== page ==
Modest winners and losers is the mixed verdict of the Spanish elections, indicating a coalition government. So has the result anything to do with lessons learnt from Spain's debt-crisis-bedfellows, the Greeks?
Spain and Greece are true Mediterranean economies, highly dependent on agriculture and tourism. Classed as two of Eurozone’s original PIIGS, they both implemented ferocious public sector cuts and are still falling short of EU targets on reforms.
Although both had bailouts, Greece's loans approximate €340bn (£250bn) while Spain only used €41bn for its banks’ rescue. Self-imposed austerity has already shrunk government deficit significantly.
GDP rankings place Spain 14th in the world, compared to Greece’s 44th, with four-times the population, standing at 47.5million to Greece’s 11.1million.
Unemployment is at a staggering 22 per cent, not far off Greece’s 26%, but there are signs of recovery. Despite a similar one per cent growth rate in 2015, this model student is showing a slim unemployment decline, a rise in the ailing property market and is predicted more robust growth of near three per cent for the coming year, whereas Greece teeters on the brink of renewed zero or negative growth rates.
The old saying “It’s the economy, stupid” was not lost on Spanish voters. Although other issues, like the separatist Catalan movement, play a part, glimmers of light at the end of the crisis tunnel have proved enough for Spanish voters not to wish to rock the boat too much.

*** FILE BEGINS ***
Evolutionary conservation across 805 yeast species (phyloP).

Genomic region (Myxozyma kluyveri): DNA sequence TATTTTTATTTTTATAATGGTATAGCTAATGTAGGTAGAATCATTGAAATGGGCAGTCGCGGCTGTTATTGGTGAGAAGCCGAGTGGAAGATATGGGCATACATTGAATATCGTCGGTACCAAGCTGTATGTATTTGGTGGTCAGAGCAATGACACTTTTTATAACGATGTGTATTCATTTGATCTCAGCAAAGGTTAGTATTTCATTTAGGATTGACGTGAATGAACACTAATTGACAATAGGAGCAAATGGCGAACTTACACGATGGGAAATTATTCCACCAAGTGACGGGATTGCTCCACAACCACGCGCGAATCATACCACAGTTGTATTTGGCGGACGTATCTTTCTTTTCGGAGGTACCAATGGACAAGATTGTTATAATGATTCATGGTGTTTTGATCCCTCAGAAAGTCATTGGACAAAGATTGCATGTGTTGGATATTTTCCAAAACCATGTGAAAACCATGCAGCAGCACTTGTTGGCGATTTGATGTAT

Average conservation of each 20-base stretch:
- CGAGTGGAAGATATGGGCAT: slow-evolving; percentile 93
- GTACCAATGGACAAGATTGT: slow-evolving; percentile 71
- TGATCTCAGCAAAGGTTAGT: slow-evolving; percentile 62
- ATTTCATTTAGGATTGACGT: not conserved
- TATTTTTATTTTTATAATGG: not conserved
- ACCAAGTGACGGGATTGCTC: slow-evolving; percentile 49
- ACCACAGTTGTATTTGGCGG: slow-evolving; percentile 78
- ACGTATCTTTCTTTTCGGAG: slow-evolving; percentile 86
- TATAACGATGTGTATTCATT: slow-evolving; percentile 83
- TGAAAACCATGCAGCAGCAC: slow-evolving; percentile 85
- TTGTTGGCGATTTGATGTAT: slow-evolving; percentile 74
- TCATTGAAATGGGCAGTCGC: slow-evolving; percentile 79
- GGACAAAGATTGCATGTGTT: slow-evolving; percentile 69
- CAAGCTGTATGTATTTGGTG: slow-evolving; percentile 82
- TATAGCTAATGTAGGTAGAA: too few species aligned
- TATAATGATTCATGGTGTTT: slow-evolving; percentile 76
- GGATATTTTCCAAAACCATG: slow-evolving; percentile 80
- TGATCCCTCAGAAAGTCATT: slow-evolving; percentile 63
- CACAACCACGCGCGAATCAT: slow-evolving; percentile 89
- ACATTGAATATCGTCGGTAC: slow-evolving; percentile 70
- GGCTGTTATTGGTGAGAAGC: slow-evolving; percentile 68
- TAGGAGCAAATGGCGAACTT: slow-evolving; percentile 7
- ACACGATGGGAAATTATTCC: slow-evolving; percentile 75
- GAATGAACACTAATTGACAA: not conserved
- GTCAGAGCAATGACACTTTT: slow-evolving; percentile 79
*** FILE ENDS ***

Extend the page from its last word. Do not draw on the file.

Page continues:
The – albeit modest – victory of the incumbent Mariano Rajoy’s right-wing People’s Party demonstrates that the Spaniards kept their heads much better than the Greeks in the face of painful austerity, on the promise of an economic upturn.
The centre-left Spanish Socialist Workers' Party (PSOE) most blamed for the crisis, fared much better than its Greek counterpart Pasok, winning second place. Could they and PP, the ‘traditional’ parties, form the next government in a repeat of the Greek pre-Syriza moderate coalition between New Democracy and Pasok?
The leftist anti-austerity Podemos, sister-party to Greek Syriza, surged in 2014 but then declined after Syriza’s spectacular and humiliating blunders in Greece in the summer of 2015. Leader Pablo Iglesias distanced himself from ultra-radical propositions that rang alarm bells among Spaniards of a Greek-style destabilisation debâcle, securing a still remarkable third place yesterday.
Centrist Ciudadanos party, fared better at convincing Spanish voters than its Greek counterpart, To Potami, of its mix of social democracy and liberalism, securing fourth place. Both of these ‘new kids’ will demand to play an important part in the new setup.
Learning from recent Greek reckless experimentalism, Spanish voters appear to have forced an agenda of moderation, caution and co-operation among their political leaders. Coalition politics are sure to break exciting new ground in Spain.